Archbishop Oscar H. Lipscomb announced late Wednesday afternoon that he dismissed the Rev. Arthur C. Schrenger from the ministry after the priest “confirmed two instances of misconduct with minors prior to 1985.”
In a prepared statement, Lipscomb did not elaborate on the nature of the misconduct, but said he acted Tuesday in keeping with new church laws that require priests be removed after “even a single act of sexual abuse of a minor past, present or future.”
Lipscomb said he turned over information about Schrenger, as well as Brother Victor Bendillo, who had a longtime assignment to Mobile’s McGill-Toolen High School, to Mobile County District Attorney John M. Tyson Jr. Tuesday.
The Mobile Register spoke Wednesday with a man who alleges that while he was a student at McGill-Toolen 12 years ago, Bendillo sexually abused him. The Register plans to publish an account of his story in upcoming days.
Also Wednesday, Lipscomb stated he misspoke when he said he transferred the Rev. J. Alexander Sherlock from Mobile to Montgomery in 1997 after having learned of a sex abuse allegation against him.
The move had angered some area Catholics who believed Lipscomb was shuffling an abusive priest from one parish to another. About 150 priests are assigned to the Archdiocese of Mobile, which is home to some 64,000 Catholics.
Tyson said the archdiocese provided him with documents about Bendillo, as well as two other area priests, the Rev. Eugene Smith and the Rev. Barry Ryan. Tyson said he had not received any documents regarding Schrenger.
The district attorney said he received archdiocesan documents concerning Bendillo, Smith and Ryan in response to an open-ended request for “all of their documents relating to Father Sherlock or any other priests with similar kinds of problems.”
Last month, Tyson opened a criminal investigation into sex abuse allegations against Sherlock, a longtime Mobile priest who resigned from the priesthood effective Feb. 28. Lipscomb said Sherlock has admitted sexually abusing three “older teenagers.”
Tyson said Wednesday he had received “supplemental information” about Sherlock from the archdiocese.
According to the Code of Alabama, there is no statute of limitations for prosecuting sex crimes that occurred after Jan. 7, 1985, and involved victims under 16.
Smith, who is listed as “Absent” on the archdiocesan Web site, could not be reached for comment Wednesday. Ryan was not listed on the Web site and also could not be located for comment.
In his statement, Lipscomb offered few details about the allegations against Schrenger and Bendillo. The archbishop was not available for comment Wednesday evening.
Lipscomb said the archdiocese received information Tuesday “prompting an immediate investigation” into Schrenger. When asked, Schrenger “confirmed two instances of misconduct with minors prior to 1985,” Lipscomb said. Schrenger has worked with the Metropolitan Tribunal of the Archdiocese since 2001, and has been removed from that position, Lipscomb said.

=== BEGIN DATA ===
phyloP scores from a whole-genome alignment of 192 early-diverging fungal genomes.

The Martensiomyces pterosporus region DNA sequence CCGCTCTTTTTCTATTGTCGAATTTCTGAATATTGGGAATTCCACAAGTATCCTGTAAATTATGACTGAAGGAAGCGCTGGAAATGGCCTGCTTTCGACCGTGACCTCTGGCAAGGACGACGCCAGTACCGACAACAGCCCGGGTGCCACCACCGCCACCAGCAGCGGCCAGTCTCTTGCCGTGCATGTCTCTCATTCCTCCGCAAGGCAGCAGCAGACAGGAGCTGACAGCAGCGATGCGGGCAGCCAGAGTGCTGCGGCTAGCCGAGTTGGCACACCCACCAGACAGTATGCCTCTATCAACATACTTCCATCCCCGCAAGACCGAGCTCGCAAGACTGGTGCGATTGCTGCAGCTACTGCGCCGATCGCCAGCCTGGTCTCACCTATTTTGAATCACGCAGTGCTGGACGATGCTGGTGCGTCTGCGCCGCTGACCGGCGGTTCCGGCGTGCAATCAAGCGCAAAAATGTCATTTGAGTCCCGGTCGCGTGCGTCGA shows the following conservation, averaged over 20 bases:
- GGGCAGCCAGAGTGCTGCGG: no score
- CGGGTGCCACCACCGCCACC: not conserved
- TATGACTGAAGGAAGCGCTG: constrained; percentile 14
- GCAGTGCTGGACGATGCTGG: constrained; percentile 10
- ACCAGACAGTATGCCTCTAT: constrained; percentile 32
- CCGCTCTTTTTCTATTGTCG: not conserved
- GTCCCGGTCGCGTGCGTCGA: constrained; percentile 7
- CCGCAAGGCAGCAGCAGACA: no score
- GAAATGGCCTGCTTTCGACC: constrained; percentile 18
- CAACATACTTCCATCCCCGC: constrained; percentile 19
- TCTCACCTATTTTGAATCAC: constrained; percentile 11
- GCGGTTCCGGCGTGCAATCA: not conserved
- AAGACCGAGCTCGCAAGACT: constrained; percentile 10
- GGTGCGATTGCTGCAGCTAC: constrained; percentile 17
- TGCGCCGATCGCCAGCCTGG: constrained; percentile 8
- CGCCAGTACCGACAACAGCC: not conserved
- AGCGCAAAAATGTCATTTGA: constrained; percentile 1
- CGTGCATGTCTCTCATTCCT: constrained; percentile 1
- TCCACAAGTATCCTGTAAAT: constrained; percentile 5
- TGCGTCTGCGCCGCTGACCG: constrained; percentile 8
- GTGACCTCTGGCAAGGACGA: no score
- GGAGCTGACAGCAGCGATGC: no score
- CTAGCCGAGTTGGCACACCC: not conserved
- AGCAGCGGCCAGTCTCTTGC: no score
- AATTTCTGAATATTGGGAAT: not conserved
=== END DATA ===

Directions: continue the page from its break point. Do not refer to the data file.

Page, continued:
A tribunal is the church court for a local Roman Catholic diocese. It adjudicates internal church legal affairs, including petitions for declarations of nullity of marriage.
Schrenger, who in 1998 was the pastor of Holy Spirit Catholic Church in Montgomery, was dismissed from “all priestly and public ministerial duties ef fective April 1, 2003,” according to Lipscomb’s statement. Schrenger could not be reached for comment.
A verbal complaint of abuse against Bendillo, who is affiliated with the Brothers of the Sacred Heart, was received July 20, 1998, the archbishop said. Lipscomb said that “in concert with his religious superior, he was immediately removed from ministry.”
A Web site for the Brothers of the Sacred Heart Foundation in Baton Rouge, La., however, stated that Bendillo was assigned to Our Lady of the Lake Hospital in Baton Rouge. It is not clear when that site was last updated and it does not describe the nature of his duties.
After Bendillo’s dismissal, Lipscomb said, he received three additional complaints against him; Lipscomb said all complainants have requested and received anonymity.
Bendillo could not be reached for comment, but Brother Ivy LeBlanc, provincial of the Brothers of the Sacred Heart in New Orleans, released a statement late Wednesday.
LeBlanc did not mention Bendillo by name, but stated: “The care of young people has always been the primary concern of the Brothers of the Sacred Heart, the recent allegations of sexual abuse sadden our entire province and we deeply regret them. We consider the alleged abuse an affront to our ministry and opposed to all for which we stand. We have not and we will not tolerate such abuse.”
Lipscomb said he also provided Tyson with information about Honey Weiss, a 47-year-old Mobile woman who Tuesday publicly accused the Rev. Adrian Cook, pastor of St. Maurice Catholic Church in Brewton, of sexually abusing her in the early 1970s. At the time, Weiss said, she was 19 and Cook was in his late 20s.
Tuesday, Cook acknowledged that he had sex with Weiss, but said it was consensual. He also said he had fathered a child by another woman.
Tyson said he did not think he had received information from the archdiocese about Weiss.
During a March 18 news conference, Lipscomb said he received the first allegation of abuse by Sherlock in February 1997. The victim’s counselor informed Lipscomb of the incident, which occurred during the mid-1970s, Lipscomb said then.
Lipscomb also said he and Sherlock discussed the allegation extensively before he moved Sherlock from St. Pius X Catholic Church in Mobile to Montgomery in July 1997.
On Wednesday, Lipscomb said he did not receive information about the victim until 1998.